Active investment management’s weekly magazine for fee-based advisors
The average bear market decline is 28%, but there is nothing average about them. Some are grizzly bears falling almost 40% and lasting years, while others are smaller and shorter—teddy bears in comparison. Are there ways you can tell in advance which bear is in the cave? Yes.

Investors over the past 15 years saw retirement dreams evaporate as two grizzly cyclical bear markets took the equity markets down more than 50%.

Today we would be better served focusing on bears to come and putting them in perspective. Not all bear markets are the same, and therefore each does not deserve the same degree of concern. So let’s look at history for a clearer perspective on cyclical bear markets.

Looking back over the past 66 years with 16 bear markets and corrections greater than 14%, two important criteria separate grizzly bear markets from teddy bears:

  • Are we in a secular bull or secular bear market?
  • Is the economy in a recession or “financial crisis”?

First step, determine what type of secular market we are in. The stock market by definition is either in a secular bull or a secular bear. Long periods of rising prices mark a secular bull (1949-1968, 1982-2000, 2011-?); a lengthy period with no progress or losses (1968-1982, 2000-2011) marks a secular bear.

% market declines in a bear marketWithin each secular cycle, investors will experience a number of cyclical bear and bull markets. By studying cyclical bear markets within the last two secular bears and the last two secular bulls we can see a significant difference: The average bear market within a secular bear is almost 60% rougher (-34.7%) than a bear market during a secular bull (-21.7% average)! Additionally, the pain of a cyclical bear within a secular bear has lasted over two times longer: 478 days versus only 207 days during a secular bull.

Another essential element in identifying the potential of a grizzly bear versus a teddy bear is whether the country is in a recession and/or financial crisis. Since 1949, the market has had 16 corrections or bear markets over 14% that were accompanied by 11 recessions/financial crises.

Interestingly, recession or financial crisis during secular bulls has had little effect on the decline in cyclical bears. In contrast, a recession or financial crisis in a secular bear takes the bear market to a 40% loss of capital and lasts much longer, 523 days on average—a grizzly bear.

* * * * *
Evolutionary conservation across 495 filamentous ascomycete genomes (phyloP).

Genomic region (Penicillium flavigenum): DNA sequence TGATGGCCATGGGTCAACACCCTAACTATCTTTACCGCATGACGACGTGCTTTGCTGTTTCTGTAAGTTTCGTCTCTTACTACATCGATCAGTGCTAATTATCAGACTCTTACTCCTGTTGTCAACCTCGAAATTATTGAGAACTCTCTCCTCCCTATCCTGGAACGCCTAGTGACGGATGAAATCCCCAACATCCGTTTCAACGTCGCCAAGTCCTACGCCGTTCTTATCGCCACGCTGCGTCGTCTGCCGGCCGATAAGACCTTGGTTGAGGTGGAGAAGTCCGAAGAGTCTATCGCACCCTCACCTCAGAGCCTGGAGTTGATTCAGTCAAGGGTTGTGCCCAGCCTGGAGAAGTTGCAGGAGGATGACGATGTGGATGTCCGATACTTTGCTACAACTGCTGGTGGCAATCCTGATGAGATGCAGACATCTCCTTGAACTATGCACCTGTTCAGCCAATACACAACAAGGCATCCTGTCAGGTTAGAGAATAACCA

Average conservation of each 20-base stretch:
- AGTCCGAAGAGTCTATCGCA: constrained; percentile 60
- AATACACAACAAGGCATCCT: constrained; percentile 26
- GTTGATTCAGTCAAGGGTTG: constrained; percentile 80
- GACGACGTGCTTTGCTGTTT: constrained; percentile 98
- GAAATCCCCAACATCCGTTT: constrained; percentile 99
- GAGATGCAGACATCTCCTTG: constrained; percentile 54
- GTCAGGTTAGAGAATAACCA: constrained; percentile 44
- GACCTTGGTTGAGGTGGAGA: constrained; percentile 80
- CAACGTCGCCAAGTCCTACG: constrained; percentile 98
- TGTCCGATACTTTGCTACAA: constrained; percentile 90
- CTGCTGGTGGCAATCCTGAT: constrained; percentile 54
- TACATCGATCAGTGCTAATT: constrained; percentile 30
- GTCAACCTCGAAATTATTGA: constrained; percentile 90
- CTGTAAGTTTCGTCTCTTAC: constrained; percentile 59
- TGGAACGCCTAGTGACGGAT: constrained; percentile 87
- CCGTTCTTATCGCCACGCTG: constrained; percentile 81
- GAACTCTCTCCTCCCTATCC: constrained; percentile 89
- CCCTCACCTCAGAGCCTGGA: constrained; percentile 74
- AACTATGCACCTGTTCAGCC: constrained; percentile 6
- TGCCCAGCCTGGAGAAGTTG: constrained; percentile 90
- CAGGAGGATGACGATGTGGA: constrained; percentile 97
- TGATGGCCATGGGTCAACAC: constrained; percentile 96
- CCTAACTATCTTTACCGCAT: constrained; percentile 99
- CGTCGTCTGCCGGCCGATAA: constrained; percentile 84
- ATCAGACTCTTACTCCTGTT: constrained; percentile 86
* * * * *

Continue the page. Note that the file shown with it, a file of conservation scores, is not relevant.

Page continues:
Currently the economy is in a slow-growth mode, and over the past months legitimate concerns have surfaced over weaker economic data and a lower trajectory for corporate earnings. However, there is no firm indication that a recession is on the horizon.

In my book, “Dow 85,000! Aim Higher,” I make the argument that a new secular bull market is in progress and has the potential to produce 700% gains by 2030. It will be instructive to see if the current pullback in the markets falls into the teddy-bear camp (as I expect), or a full-blown grizzly.

That does not mean or imply that risk management needs to be forgotten. All risk-management defenses need to stay in place, in case history doesn’t repeat itself or what starts out as a teddy bear is suddenly surprised by a financial crisis (1987) and becomes a grizzly bear.

Risk management has two sides: protection of capital during the inevitable market declines and participating in major bull market moves. A bigger concern today may not be worrying about the next bear market but making sure you are fully participating in the current secular bull.

The opinions expressed in this article are those of the author and do not necessarily represent the views of Proactive Advisor Magazine. These opinions are presented for educational purposes only.

 

Marshall Schield is the chief strategist for STIR Research LLC, a publisher of active allocation indexes and asset class/sector research for financial advisors and institutional investors. Mr. Schield has been an active strategist for four decades and his accomplishments have achieved national recognition from a variety of sources, including Barron's and Lipper Analytical Services. stirresearch.com

 

Manage investment risk better than ever.
Get started – It’s free